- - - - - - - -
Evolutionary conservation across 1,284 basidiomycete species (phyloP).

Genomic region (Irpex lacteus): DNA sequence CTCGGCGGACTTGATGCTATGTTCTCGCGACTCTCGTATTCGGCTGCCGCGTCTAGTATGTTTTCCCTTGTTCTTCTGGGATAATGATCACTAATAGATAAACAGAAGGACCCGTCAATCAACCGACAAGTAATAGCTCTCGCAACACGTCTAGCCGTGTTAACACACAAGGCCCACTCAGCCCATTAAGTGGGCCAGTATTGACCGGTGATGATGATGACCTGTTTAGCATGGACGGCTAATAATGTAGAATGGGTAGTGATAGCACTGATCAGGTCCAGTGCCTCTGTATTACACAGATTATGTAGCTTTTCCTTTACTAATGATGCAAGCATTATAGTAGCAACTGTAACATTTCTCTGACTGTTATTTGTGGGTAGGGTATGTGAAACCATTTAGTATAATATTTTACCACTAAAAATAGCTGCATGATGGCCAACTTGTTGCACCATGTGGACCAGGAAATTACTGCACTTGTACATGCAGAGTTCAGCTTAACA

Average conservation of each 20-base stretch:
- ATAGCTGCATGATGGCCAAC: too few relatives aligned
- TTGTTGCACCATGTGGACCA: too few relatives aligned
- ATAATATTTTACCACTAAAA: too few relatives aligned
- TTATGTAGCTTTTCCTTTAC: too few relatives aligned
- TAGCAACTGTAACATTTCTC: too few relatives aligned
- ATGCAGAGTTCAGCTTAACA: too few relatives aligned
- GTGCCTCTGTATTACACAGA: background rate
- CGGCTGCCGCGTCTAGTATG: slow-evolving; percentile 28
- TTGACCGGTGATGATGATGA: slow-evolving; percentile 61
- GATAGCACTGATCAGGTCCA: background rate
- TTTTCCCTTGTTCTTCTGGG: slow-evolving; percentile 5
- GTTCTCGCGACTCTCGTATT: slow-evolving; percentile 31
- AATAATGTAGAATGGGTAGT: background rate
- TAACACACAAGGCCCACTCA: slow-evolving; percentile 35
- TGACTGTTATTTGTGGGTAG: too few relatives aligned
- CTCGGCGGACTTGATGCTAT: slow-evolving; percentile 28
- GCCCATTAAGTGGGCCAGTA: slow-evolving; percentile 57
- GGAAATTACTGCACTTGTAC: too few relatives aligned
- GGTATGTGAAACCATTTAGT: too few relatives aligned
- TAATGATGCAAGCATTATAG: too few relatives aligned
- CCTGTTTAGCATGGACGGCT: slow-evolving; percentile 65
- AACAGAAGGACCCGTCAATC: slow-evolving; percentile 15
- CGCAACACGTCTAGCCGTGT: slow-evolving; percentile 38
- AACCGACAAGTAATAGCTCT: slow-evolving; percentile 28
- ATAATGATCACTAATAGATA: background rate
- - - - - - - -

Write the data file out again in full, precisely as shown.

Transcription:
Evolutionary conservation across 1,284 basidiomycete species (phyloP).

Genomic region (Irpex lacteus): DNA sequence CTCGGCGGACTTGATGCTATGTTCTCGCGACTCTCGTATTCGGCTGCCGCGTCTAGTATGTTTTCCCTTGTTCTTCTGGGATAATGATCACTAATAGATAAACAGAAGGACCCGTCAATCAACCGACAAGTAATAGCTCTCGCAACACGTCTAGCCGTGTTAACACACAAGGCCCACTCAGCCCATTAAGTGGGCCAGTATTGACCGGTGATGATGATGACCTGTTTAGCATGGACGGCTAATAATGTAGAATGGGTAGTGATAGCACTGATCAGGTCCAGTGCCTCTGTATTACACAGATTATGTAGCTTTTCCTTTACTAATGATGCAAGCATTATAGTAGCAACTGTAACATTTCTCTGACTGTTATTTGTGGGTAGGGTATGTGAAACCATTTAGTATAATATTTTACCACTAAAAATAGCTGCATGATGGCCAACTTGTTGCACCATGTGGACCAGGAAATTACTGCACTTGTACATGCAGAGTTCAGCTTAACA

Average conservation of each 20-base stretch:
- ATAGCTGCATGATGGCCAAC: too few relatives aligned
- TTGTTGCACCATGTGGACCA: too few relatives aligned
- ATAATATTTTACCACTAAAA: too few relatives aligned
- TTATGTAGCTTTTCCTTTAC: too few relatives aligned
- TAGCAACTGTAACATTTCTC: too few relatives aligned
- ATGCAGAGTTCAGCTTAACA: too few relatives aligned
- GTGCCTCTGTATTACACAGA: background rate
- CGGCTGCCGCGTCTAGTATG: slow-evolving; percentile 28
- TTGACCGGTGATGATGATGA: slow-evolving; percentile 61
- GATAGCACTGATCAGGTCCA: background rate
- TTTTCCCTTGTTCTTCTGGG: slow-evolving; percentile 5
- GTTCTCGCGACTCTCGTATT: slow-evolving; percentile 31
- AATAATGTAGAATGGGTAGT: background rate
- TAACACACAAGGCCCACTCA: slow-evolving; percentile 35
- TGACTGTTATTTGTGGGTAG: too few relatives aligned
- CTCGGCGGACTTGATGCTAT: slow-evolving; percentile 28
- GCCCATTAAGTGGGCCAGTA: slow-evolving; percentile 57
- GGAAATTACTGCACTTGTAC: too few relatives aligned
- GGTATGTGAAACCATTTAGT: too few relatives aligned
- TAATGATGCAAGCATTATAG: too few relatives aligned
- CCTGTTTAGCATGGACGGCT: slow-evolving; percentile 65
- AACAGAAGGACCCGTCAATC: slow-evolving; percentile 15
- CGCAACACGTCTAGCCGTGT: slow-evolving; percentile 38
- AACCGACAAGTAATAGCTCT: slow-evolving; percentile 28
- ATAATGATCACTAATAGATA: background rate